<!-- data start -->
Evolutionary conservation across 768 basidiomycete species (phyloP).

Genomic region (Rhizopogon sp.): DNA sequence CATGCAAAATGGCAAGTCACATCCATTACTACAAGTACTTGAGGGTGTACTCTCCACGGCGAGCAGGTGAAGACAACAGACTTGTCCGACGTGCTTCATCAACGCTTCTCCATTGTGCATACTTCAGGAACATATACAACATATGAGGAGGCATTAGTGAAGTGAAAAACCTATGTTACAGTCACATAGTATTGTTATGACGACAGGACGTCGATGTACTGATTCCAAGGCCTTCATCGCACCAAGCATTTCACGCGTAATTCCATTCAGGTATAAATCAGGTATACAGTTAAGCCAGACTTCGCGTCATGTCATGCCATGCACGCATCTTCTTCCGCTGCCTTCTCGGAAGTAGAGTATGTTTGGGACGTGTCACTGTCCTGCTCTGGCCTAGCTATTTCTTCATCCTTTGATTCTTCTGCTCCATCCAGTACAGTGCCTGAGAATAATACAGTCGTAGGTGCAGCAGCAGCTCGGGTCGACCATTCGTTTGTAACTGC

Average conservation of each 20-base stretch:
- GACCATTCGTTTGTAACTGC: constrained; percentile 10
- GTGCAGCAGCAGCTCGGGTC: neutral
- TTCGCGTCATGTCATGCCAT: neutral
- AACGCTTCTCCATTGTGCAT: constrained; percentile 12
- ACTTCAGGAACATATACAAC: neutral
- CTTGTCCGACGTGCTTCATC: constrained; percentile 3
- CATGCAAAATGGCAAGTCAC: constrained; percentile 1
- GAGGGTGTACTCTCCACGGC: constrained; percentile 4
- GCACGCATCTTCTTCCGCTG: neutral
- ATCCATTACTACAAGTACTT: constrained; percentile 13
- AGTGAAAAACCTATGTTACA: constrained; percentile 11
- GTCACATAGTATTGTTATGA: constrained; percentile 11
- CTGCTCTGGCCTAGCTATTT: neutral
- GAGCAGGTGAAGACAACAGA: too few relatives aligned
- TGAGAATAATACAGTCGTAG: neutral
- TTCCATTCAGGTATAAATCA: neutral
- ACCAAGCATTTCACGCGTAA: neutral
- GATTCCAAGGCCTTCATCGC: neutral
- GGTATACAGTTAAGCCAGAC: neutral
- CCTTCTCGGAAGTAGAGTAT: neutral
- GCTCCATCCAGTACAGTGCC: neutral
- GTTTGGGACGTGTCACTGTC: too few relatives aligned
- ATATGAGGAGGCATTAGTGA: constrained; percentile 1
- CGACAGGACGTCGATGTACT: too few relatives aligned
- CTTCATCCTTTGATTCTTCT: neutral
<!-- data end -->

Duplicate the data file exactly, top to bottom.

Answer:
Evolutionary conservation across 768 basidiomycete species (phyloP).

Genomic region (Rhizopogon sp.): DNA sequence CATGCAAAATGGCAAGTCACATCCATTACTACAAGTACTTGAGGGTGTACTCTCCACGGCGAGCAGGTGAAGACAACAGACTTGTCCGACGTGCTTCATCAACGCTTCTCCATTGTGCATACTTCAGGAACATATACAACATATGAGGAGGCATTAGTGAAGTGAAAAACCTATGTTACAGTCACATAGTATTGTTATGACGACAGGACGTCGATGTACTGATTCCAAGGCCTTCATCGCACCAAGCATTTCACGCGTAATTCCATTCAGGTATAAATCAGGTATACAGTTAAGCCAGACTTCGCGTCATGTCATGCCATGCACGCATCTTCTTCCGCTGCCTTCTCGGAAGTAGAGTATGTTTGGGACGTGTCACTGTCCTGCTCTGGCCTAGCTATTTCTTCATCCTTTGATTCTTCTGCTCCATCCAGTACAGTGCCTGAGAATAATACAGTCGTAGGTGCAGCAGCAGCTCGGGTCGACCATTCGTTTGTAACTGC

Average conservation of each 20-base stretch:
- GACCATTCGTTTGTAACTGC: constrained; percentile 10
- GTGCAGCAGCAGCTCGGGTC: neutral
- TTCGCGTCATGTCATGCCAT: neutral
- AACGCTTCTCCATTGTGCAT: constrained; percentile 12
- ACTTCAGGAACATATACAAC: neutral
- CTTGTCCGACGTGCTTCATC: constrained; percentile 3
- CATGCAAAATGGCAAGTCAC: constrained; percentile 1
- GAGGGTGTACTCTCCACGGC: constrained; percentile 4
- GCACGCATCTTCTTCCGCTG: neutral
- ATCCATTACTACAAGTACTT: constrained; percentile 13
- AGTGAAAAACCTATGTTACA: constrained; percentile 11
- GTCACATAGTATTGTTATGA: constrained; percentile 11
- CTGCTCTGGCCTAGCTATTT: neutral
- GAGCAGGTGAAGACAACAGA: too few relatives aligned
- TGAGAATAATACAGTCGTAG: neutral
- TTCCATTCAGGTATAAATCA: neutral
- ACCAAGCATTTCACGCGTAA: neutral
- GATTCCAAGGCCTTCATCGC: neutral
- GGTATACAGTTAAGCCAGAC: neutral
- CCTTCTCGGAAGTAGAGTAT: neutral
- GCTCCATCCAGTACAGTGCC: neutral
- GTTTGGGACGTGTCACTGTC: too few relatives aligned
- ATATGAGGAGGCATTAGTGA: constrained; percentile 1
- CGACAGGACGTCGATGTACT: too few relatives aligned
- CTTCATCCTTTGATTCTTCT: neutral